Chemical engineers design, plan, construct and operate large-scale manufacturing processes. This could be for a wide range of goods from fuel oils to food, pharmaceuticals and cosmetics. They also help manage world resources and protect the environment. Chemical engineers work in either research and development or manufacturing.
They are sometimes known as process engineers.
You could be:
looking for ways of changing raw materials such as oil, into new and useful products, or adapting and improving existing products
using computer modelling to create processes and simulations
designing and developing the machinery used in manufacturing processes
developing small-scale test processes and adapting successful tests to full-scale processes
running trials on new systems and making adjustments
making sure energy is used efficiently in the manufacturing process
designing and constructing production plants
finding the best way to reduce or dispose of by-products
running a chemical process plant and making sure processes are cost efficient, safe and comply with environmental laws.
The figures below are only a guide. Actual pay rates may vary, depending on:
where you work
the size of the company or organisation you work for
the demand for the job.
The average starting salary for chemical engineers is around £30,000 a year. With experience this can rise to between £35,000 and £55,000. Chartered engineers can earn up to £70,000 a year or more.
Chemical engineers work in a laboratory, an office or a factory, depending on the type of work.
You normally work with a team of engineers and technicians.
In some cases, factory conditions may be noisy or dirty. You may need to wear protective clothing, a facemask or a hard hat.
Many engineers work regular hours, but in factory work you may work shifts and may need to be on call outside normal hours.
There are strict health and safety procedures to follow.
If you work in the oil and gas industry you may spend time working offshore, on a rig or platform.
Relevant work experience, paid or voluntary, is helpful.
You may be able to qualify by other training routes.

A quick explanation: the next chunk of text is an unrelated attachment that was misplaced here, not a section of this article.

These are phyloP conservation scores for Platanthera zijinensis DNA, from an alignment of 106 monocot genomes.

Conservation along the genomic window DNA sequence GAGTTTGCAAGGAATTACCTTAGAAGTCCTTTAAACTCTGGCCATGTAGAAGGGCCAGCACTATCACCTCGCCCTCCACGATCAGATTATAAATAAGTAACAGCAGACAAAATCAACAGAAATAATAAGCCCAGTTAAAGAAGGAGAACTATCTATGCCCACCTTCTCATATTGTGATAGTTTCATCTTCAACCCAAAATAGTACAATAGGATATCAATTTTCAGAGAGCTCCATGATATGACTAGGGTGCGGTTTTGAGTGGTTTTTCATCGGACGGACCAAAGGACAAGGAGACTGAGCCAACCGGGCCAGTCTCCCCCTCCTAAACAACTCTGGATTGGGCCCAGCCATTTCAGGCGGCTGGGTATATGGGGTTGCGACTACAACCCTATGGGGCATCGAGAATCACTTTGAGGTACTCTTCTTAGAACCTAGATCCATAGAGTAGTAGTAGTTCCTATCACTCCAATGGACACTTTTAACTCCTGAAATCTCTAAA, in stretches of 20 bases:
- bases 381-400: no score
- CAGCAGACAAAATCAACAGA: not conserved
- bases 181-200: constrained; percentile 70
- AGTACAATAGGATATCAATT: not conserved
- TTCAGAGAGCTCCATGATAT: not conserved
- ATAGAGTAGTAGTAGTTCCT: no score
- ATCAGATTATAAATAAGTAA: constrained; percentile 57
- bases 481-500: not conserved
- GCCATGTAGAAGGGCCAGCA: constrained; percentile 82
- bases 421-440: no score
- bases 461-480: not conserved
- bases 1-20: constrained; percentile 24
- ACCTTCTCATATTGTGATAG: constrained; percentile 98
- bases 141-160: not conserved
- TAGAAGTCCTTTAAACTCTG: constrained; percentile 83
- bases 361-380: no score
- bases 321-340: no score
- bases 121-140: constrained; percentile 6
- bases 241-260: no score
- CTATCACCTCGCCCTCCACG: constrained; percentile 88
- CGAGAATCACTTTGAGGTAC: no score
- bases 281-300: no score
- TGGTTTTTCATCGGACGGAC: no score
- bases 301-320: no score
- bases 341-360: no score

Certain colour vision conditions may affect entry to careers in this branch of engineering.
Chemical engineers work in the chemicals, food and drink, pharmaceuticals, cosmetics, plastics, paper, textiles, oil, gas, coal, artificial fibres and water industries. There are also jobs in engineering contracting companies to design and build production plants. Work is available in the UK and abroad and there is a steady demand for qualified staff throughout the world.
an understanding of health and safety regulations.
You need to be able to:
work alone or as part of a team
motivate and lead a team
manage and motivate others
After gaining your degree and some further training with an employer, you can register with the Engineering Council as an Incorporated Engineer (IEng) or Chartered Engineer (CEng) engineer.
For IEng you need to have either a recognised Bachelor’s degree or a recognised HNC (SCQF Level 7) or HND (SCQF Level 8) plus further study to Bachelor’s degree level.
For CEng you need to have a recognised Bachelor’s degree with Honours plus a recognised Masters degree (SCQF Level 11) (or equivalent), or a recognised integrated Master of Engineering (MEng) degree (SCQF Level 11).
If you do not have the above qualifications, you may still be able to achieve IEng or CEng by other approved routes. You can check these alternative routes with the Engineering Council or with the appropriate professional engineering institution.
The Institution of Chemical Engineers (IChemE) accredits a number of company graduate training schemes. The IChemE website has more details.
You must be willing to keep up to date with changes in a fast moving industry.
Chemical engineers who first qualify as IEng can progress to CEng after further study, training and experience. This can open up a wider range of opportunities.
You can work towards becoming a Chartered Chemical Engineer (MIChemE) through the IChemE. This will also improve your prospects.
You could move into project management.
You might move into a senior management job.
You could move into teaching and academic research in colleges and universities.
You might become a self-employed consultant offering specialist engineering services.
There can be good opportunities to work abroad.
As the regulatory body for the UK engineering profession, the Engineering Council sets and maintains the internationally recognised standards of professional competence.
Employment prospects in this area are very good. Jobs are widely available and process plants are located in industrial areas throughout the UK (particularly Scotland, the Midlands, North West and North East England) and overseas.